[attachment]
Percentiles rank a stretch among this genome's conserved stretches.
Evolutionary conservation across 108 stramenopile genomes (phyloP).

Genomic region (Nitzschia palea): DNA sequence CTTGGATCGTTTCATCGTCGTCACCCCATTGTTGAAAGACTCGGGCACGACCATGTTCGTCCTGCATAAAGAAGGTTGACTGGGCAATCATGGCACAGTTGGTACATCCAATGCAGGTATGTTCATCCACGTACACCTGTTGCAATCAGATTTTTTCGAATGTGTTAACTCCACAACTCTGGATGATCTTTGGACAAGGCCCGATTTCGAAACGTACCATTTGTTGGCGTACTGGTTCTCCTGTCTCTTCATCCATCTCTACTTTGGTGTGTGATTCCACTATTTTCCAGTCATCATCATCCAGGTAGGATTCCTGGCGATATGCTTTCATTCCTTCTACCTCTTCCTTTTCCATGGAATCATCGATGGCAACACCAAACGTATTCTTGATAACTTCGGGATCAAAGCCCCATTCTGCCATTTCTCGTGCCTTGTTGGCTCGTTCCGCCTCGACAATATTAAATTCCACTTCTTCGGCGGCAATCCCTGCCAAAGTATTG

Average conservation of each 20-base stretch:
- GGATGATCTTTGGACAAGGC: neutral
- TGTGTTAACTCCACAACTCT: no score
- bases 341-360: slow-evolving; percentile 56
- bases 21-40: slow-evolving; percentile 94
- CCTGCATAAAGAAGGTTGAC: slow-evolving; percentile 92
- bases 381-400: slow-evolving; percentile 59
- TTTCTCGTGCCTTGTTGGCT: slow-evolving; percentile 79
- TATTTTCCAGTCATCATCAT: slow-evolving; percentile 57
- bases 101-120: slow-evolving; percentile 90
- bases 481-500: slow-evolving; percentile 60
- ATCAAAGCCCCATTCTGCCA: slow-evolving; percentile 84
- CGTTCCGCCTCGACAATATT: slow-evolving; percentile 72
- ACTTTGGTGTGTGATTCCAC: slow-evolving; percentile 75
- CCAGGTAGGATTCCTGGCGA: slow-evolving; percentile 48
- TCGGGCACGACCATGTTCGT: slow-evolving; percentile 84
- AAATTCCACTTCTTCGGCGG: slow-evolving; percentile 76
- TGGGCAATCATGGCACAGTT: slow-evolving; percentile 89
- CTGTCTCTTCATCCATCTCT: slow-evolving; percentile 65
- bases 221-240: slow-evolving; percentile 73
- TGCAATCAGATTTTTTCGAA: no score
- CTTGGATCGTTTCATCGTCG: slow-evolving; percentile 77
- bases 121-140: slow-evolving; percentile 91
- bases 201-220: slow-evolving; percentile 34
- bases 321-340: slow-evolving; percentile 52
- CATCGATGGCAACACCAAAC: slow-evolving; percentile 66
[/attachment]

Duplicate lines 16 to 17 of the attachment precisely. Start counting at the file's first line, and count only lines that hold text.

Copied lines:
- CGTTCCGCCTCGACAATATT: slow-evolving; percentile 72
- ACTTTGGTGTGTGATTCCAC: slow-evolving; percentile 75